The Boston Tea Party

Posted December 16, 2014 by Amanda | One Comment

Do you have ancestors who participated in the Boston Tea Party? 241 years ago today, dozens of American colonists boarded three ships in Boston Harbor and threw 342 crates of tea overboard in protest of the Tea Act. An iconic event in American history, the Boston Tea Party helped pave the way for the American Revolution.


“No taxation without representation.”

Organized by the Sons of Liberty, the political protestors, some disguised as Native Americans, took to the wharf to destroy an entire shipment of tea sent by the East India Company, which controlled all the tea imported to the colonies. The participants had come from many different backgrounds and included men of all ages and occupations. Although there were countless witnesses on that night, many of the participants remained anonymous for many years after the event, and even to this day, not all of the participants are known.

Public reaction to the Boston Tea Party was mixed, even amongst the Founding Fathers. Although his participation in the event has been disputed, Samuel Adams immediately worked to publicize and defend it. In contrast, George Washington condemned the action, believing that the events were hurtful to their cause. It was the British government’s harsh reaction to “the Destruction of the Tea in Boston” that rallied the colonists and led to the American Revolution.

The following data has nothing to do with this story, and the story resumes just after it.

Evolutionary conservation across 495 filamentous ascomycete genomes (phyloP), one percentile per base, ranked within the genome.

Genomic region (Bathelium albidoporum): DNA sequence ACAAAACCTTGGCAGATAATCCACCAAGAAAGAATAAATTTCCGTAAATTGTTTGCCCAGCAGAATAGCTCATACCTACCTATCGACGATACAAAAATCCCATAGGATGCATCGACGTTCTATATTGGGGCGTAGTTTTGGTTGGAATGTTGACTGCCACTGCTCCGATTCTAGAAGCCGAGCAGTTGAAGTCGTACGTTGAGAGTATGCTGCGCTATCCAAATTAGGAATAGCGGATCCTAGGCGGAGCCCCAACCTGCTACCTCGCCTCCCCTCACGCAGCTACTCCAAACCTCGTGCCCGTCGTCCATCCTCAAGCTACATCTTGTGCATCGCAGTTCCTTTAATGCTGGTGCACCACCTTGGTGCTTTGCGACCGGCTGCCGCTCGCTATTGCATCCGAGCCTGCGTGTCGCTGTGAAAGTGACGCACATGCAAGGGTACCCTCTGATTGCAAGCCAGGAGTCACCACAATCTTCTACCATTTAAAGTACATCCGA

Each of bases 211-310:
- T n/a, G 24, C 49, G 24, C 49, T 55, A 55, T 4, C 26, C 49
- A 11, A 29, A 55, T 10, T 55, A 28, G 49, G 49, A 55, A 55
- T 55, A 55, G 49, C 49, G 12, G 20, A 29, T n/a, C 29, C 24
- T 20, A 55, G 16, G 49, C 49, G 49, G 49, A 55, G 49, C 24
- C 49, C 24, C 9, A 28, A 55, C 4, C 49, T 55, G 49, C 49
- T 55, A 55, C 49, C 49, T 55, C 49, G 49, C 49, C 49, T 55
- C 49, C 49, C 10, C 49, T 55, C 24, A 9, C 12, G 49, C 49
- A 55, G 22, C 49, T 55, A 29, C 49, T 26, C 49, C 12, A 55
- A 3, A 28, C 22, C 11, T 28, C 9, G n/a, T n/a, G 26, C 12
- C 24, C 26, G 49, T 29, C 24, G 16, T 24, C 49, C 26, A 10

Some of the most well known participants included:

Thomas Crafts


A tradesman, Crafts is believed to have helped make the American Indian disguises worn by some participants. During the American Revolutionary War, Crafts commanded the artillery unit where Paul Revere served.

George Hewes


A shoemaker, Hewes was a leader of one of the three boarding parities. Upon boarding the Dartmouth, Hewes was the one who approached the captain to demand the keys to the tea chests. In recollections of the account, he stated it took three hours to empty every chest of tea and throw it into the Boston Harbor.

Thomas Melvill


A close friend of John Hancock and Samuel Adams and a member of the Sons of Liberty, Melvill was just 23 when he participated in the Boston Tea Party. Did you know that he is the paternal grandfather of famous writer Herman Melvill?

In honor of the 241st anniversary, explore the Boston Tea Party genealogy project on Geni and see how you’re related to some of the participants!

View the Boston Tea Party Project


Post written by Amanda

Amanda is the Marketing Communications Manager at Geni. If you need any assistance, she will be happy to help!

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